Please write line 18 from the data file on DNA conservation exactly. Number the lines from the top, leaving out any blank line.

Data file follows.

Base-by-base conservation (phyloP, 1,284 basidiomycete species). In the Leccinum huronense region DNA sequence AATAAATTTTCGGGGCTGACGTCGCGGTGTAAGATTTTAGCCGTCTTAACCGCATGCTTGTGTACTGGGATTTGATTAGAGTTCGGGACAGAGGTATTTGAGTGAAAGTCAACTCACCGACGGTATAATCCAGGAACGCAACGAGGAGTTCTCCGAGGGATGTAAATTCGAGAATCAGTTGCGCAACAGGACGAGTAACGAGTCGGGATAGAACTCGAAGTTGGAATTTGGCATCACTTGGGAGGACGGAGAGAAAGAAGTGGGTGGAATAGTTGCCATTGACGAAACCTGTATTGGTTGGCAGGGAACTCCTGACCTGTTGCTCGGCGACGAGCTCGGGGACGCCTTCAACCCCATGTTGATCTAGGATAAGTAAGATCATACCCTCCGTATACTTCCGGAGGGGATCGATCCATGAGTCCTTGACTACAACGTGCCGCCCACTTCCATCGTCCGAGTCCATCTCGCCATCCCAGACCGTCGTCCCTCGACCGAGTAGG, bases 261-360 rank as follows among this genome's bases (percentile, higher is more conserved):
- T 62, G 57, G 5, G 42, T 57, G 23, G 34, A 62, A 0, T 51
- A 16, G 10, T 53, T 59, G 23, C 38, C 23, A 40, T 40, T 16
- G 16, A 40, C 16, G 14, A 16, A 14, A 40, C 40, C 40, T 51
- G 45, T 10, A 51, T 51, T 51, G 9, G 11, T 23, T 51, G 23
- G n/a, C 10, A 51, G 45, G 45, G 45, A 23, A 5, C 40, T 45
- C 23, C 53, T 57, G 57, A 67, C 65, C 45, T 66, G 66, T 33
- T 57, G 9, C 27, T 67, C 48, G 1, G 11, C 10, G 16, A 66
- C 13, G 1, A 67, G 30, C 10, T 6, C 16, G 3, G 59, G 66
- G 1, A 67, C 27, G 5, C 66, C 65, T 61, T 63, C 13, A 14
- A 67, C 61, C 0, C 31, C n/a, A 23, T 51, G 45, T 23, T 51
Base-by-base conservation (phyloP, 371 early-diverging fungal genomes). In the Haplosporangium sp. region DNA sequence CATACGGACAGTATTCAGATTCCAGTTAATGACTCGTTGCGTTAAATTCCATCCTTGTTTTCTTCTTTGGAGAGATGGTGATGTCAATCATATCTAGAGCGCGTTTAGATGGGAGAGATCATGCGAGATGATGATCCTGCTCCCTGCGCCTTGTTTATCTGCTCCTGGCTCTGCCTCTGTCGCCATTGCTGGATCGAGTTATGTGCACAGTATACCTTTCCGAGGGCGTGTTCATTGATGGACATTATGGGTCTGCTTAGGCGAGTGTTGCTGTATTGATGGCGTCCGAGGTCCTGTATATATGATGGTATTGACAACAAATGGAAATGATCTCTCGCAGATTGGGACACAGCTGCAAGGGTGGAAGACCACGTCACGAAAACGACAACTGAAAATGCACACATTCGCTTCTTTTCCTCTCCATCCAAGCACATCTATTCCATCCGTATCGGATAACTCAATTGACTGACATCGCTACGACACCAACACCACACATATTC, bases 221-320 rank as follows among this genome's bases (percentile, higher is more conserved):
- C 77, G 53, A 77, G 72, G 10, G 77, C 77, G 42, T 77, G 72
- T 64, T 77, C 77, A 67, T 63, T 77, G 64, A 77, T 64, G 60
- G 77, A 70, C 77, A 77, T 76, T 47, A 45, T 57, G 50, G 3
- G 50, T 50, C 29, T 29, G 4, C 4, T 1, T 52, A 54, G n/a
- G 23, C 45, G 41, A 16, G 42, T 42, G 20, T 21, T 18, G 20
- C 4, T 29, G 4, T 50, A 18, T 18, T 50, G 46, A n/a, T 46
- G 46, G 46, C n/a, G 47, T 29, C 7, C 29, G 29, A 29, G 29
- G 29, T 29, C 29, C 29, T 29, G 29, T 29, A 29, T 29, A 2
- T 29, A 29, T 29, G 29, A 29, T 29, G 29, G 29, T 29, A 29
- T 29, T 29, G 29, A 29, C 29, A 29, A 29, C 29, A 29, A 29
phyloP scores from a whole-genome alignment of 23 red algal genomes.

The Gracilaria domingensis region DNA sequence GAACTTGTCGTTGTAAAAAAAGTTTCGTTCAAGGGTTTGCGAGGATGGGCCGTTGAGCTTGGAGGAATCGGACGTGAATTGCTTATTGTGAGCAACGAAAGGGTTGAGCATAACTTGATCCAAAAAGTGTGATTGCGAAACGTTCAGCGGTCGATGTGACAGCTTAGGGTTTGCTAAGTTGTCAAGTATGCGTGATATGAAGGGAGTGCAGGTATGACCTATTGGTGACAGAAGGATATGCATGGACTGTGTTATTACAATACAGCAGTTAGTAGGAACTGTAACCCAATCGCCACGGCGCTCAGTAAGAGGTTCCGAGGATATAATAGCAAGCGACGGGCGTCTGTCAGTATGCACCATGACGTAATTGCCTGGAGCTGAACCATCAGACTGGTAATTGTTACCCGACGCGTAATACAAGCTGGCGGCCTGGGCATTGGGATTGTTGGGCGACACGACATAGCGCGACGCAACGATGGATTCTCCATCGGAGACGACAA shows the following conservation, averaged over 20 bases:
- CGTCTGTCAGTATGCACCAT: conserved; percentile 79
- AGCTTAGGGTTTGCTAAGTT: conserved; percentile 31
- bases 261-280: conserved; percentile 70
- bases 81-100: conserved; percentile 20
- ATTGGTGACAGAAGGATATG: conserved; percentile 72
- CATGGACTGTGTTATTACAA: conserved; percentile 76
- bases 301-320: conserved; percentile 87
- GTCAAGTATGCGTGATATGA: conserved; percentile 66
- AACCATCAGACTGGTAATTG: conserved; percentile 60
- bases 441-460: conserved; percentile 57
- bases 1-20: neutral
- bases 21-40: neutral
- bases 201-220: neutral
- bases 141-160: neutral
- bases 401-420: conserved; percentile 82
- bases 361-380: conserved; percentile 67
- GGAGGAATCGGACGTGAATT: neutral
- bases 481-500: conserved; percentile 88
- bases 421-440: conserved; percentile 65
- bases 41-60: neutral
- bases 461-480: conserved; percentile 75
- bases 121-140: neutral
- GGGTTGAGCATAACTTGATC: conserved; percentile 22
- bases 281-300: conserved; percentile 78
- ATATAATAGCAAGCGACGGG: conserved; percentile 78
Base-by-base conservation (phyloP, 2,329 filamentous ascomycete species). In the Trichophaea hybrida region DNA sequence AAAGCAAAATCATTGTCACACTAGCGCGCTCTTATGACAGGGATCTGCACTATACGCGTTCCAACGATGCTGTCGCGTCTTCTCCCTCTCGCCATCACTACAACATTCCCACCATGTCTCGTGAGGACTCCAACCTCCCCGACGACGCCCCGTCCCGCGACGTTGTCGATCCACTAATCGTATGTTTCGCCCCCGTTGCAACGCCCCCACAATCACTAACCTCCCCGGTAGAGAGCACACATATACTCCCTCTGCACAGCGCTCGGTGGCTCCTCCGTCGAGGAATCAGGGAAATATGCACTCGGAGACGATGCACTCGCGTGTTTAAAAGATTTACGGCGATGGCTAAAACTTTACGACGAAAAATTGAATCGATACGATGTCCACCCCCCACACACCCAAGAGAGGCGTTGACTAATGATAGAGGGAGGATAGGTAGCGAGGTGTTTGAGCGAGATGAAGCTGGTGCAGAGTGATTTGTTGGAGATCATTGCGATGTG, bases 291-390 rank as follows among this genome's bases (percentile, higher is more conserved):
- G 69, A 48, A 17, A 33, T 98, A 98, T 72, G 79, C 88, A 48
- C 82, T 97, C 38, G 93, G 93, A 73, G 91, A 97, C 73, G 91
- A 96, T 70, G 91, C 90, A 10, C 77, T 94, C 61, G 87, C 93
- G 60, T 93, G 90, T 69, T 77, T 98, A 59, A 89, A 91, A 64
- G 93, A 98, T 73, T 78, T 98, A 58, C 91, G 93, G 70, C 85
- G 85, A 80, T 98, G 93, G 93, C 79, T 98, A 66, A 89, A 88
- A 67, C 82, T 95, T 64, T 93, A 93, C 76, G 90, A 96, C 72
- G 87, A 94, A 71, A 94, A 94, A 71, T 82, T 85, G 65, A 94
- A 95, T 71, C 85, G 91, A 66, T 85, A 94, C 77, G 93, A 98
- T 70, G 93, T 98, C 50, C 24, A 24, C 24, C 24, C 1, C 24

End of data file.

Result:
- C 4, T 29, G 4, T 50, A 18, T 18, T 50, G 46, A n/a, T 46